An outgrowth of a research project at the University of California, Berkeley investigating millimeter wave data transmission, SiBEAM, now a wholly-owned subsidiary of Silicon Image, has created a technology that could help eliminate physical connectors from smartphones, tablets, cameras, laptops or any device whose design is constrained by the physical size of peripheral connectors.
SiBEAM Snap wireless connector technology operates in the same 60 GHz frequency band as WiGig, but it operates at a lower power and over much shorter distances. With only a 1 cm range, it can be used to create a wireless docking station. Although the technology is protocol agnostic, its first application implements USB 3.0, offering 12 Gb/s aggregate (6 Gb/s full-duplex) throughput.
The SB6212 Snap transmitter and SB6213 Snap receiver ICs are approximately 4x6 mm in size and don't require an external antenna; the antennae are embedded within the chips. Snap also doesn't require any additional software drivers because they integrate with existing bus technology. While USB is SiBEAM's first target, Snap could also handle HDMI or DisplayPort traffic.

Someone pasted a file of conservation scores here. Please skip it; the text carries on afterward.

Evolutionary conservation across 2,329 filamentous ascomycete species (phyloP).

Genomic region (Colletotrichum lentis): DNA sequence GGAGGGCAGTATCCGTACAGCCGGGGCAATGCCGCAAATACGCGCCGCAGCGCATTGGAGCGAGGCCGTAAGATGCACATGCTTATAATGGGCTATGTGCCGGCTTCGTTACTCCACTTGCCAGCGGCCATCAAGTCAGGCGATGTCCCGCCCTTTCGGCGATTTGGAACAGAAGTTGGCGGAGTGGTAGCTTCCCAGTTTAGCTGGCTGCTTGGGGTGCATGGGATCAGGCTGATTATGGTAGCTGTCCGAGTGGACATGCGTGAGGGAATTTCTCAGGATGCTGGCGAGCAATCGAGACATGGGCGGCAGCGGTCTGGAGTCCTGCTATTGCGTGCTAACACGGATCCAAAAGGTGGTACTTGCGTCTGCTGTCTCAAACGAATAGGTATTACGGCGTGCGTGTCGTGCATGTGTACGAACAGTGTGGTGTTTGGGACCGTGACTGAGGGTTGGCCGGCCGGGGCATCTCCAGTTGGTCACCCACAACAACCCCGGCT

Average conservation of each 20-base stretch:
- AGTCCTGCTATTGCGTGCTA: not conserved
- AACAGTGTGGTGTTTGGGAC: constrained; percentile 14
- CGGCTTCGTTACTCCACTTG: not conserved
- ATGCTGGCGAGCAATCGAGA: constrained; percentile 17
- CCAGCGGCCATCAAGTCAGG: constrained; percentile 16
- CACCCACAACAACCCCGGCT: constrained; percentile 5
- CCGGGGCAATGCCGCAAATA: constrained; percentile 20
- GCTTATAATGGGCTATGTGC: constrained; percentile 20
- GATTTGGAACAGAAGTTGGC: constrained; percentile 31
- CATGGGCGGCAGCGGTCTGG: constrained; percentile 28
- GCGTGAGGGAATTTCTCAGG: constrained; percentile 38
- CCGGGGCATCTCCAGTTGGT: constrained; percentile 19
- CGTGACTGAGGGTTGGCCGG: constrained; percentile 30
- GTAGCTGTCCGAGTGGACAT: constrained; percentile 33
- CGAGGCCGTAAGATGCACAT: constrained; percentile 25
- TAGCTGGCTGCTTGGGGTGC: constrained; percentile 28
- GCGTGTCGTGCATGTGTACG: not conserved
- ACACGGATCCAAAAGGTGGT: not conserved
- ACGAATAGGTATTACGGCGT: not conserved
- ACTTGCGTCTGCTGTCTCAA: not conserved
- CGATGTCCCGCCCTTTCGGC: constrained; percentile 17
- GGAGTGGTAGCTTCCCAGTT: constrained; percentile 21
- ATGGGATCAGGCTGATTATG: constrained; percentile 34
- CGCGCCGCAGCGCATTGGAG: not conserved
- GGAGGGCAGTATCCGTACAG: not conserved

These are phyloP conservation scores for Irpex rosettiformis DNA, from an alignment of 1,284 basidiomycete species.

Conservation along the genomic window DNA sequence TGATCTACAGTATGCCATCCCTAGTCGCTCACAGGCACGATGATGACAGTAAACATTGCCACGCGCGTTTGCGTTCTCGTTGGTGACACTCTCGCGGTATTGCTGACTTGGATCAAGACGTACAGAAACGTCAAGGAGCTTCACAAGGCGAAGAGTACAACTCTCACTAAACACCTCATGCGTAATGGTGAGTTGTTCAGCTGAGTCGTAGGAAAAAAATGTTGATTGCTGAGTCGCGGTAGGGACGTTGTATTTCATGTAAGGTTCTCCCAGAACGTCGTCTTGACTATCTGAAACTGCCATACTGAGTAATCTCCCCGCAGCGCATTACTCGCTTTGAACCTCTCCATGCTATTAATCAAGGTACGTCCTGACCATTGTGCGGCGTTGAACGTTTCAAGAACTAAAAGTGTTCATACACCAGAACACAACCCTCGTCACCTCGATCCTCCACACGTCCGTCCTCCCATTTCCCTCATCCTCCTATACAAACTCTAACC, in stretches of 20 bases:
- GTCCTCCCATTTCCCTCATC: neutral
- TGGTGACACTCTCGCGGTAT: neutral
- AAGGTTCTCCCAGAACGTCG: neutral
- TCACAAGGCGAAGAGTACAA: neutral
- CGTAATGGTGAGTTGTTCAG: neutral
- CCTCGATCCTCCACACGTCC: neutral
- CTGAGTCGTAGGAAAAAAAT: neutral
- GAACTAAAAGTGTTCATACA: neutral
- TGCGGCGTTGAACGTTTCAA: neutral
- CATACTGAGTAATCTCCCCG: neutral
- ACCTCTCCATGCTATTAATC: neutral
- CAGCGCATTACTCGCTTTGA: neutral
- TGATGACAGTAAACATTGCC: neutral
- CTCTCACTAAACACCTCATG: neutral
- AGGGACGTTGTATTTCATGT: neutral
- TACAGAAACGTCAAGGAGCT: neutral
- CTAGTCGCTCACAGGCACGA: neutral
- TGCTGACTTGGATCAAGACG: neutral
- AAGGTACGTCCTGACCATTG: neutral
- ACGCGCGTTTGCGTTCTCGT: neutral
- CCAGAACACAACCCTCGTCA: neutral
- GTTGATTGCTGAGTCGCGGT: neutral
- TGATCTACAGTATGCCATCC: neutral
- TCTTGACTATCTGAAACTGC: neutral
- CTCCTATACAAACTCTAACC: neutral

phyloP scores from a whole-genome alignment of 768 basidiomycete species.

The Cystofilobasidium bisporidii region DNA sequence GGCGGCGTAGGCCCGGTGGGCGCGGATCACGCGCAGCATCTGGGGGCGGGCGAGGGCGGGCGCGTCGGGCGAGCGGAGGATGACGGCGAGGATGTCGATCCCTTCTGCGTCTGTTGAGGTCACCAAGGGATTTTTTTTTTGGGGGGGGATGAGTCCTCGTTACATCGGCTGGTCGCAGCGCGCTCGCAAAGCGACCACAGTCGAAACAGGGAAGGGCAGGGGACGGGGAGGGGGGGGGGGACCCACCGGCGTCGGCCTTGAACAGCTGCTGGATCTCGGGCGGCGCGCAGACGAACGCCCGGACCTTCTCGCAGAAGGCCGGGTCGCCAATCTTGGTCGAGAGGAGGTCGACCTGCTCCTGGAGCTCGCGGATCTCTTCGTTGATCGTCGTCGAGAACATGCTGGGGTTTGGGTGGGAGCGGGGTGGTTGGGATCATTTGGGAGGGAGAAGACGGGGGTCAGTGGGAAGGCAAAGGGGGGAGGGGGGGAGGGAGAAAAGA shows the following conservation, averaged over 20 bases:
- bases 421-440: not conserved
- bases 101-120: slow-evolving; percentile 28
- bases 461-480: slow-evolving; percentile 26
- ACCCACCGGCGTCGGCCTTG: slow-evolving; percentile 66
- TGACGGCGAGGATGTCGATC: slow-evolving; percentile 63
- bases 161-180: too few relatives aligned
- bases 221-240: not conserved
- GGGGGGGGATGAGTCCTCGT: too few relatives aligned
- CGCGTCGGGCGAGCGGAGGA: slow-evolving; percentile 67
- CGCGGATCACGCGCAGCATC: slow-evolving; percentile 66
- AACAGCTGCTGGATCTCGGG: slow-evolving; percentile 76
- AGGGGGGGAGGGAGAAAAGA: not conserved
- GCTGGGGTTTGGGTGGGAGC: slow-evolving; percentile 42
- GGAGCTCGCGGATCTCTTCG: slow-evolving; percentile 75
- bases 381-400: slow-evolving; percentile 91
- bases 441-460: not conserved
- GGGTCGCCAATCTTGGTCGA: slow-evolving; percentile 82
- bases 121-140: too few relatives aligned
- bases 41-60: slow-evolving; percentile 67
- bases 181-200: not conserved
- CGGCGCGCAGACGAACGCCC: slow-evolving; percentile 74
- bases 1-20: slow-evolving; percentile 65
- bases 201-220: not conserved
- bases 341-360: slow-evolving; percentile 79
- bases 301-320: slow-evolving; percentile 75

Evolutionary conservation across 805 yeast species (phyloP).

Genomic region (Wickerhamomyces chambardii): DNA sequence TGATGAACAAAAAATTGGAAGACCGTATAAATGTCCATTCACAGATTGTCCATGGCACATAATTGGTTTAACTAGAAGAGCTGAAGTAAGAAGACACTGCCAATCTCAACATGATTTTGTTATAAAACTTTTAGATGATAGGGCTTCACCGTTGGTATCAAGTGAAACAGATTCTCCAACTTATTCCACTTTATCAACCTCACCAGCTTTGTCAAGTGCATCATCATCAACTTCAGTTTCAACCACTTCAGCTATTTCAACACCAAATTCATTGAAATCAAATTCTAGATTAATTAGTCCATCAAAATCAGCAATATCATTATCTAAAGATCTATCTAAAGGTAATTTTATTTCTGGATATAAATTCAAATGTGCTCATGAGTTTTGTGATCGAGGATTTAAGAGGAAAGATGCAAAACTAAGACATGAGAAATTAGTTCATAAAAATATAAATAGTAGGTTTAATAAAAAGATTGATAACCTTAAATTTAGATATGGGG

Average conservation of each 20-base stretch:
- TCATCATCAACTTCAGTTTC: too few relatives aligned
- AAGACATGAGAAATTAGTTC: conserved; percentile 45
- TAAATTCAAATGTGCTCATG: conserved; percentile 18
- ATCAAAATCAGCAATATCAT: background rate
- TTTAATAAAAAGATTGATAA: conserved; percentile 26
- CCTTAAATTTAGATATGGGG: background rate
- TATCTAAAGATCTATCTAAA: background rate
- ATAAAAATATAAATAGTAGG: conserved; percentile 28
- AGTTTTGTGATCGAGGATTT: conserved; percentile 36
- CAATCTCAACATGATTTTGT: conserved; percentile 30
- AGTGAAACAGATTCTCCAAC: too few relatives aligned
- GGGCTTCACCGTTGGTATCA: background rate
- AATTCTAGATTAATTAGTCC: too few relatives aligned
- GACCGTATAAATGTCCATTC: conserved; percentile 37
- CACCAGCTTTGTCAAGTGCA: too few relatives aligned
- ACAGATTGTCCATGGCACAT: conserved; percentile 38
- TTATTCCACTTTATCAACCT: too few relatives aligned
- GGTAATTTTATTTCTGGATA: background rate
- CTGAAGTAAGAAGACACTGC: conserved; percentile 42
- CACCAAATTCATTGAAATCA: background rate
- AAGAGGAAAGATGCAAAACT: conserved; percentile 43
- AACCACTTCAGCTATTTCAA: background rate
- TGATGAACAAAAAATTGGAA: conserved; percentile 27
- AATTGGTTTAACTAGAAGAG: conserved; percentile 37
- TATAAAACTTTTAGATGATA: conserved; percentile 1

Combined with wireless charging, Snap could help eliminate USB ports from mobile devices, providing several benefits. First, it gives OEMs more freedom to reduce thickness or improve aesthetics when designing products. Implementing dust and water resistance also becomes easier and more foolproof with one less hole to plug. There's also the potential for higher-speed data transfers, depending on the supported protocol and the connecting bus.
Although SiBEAM's Snap technology is limited to scenarios that involve physical contact with a receiving device like a docking station or pad, another 60 GHz technology, 802.11ad or WiGig, extends cable-free connections to anywhere within the same room. Unlike previous Wi-Fi standards that superseded those that came before it, WiGig will work alongside 802.11ac to offer high-speed local transmissions up to 7 Gb/s. There are several vendors, including SiBEAM, currently offering WiGig chipsets.
With the proliferation of wireless technology and ever increasing speeds, cables and connectors could soon be a thing of the past.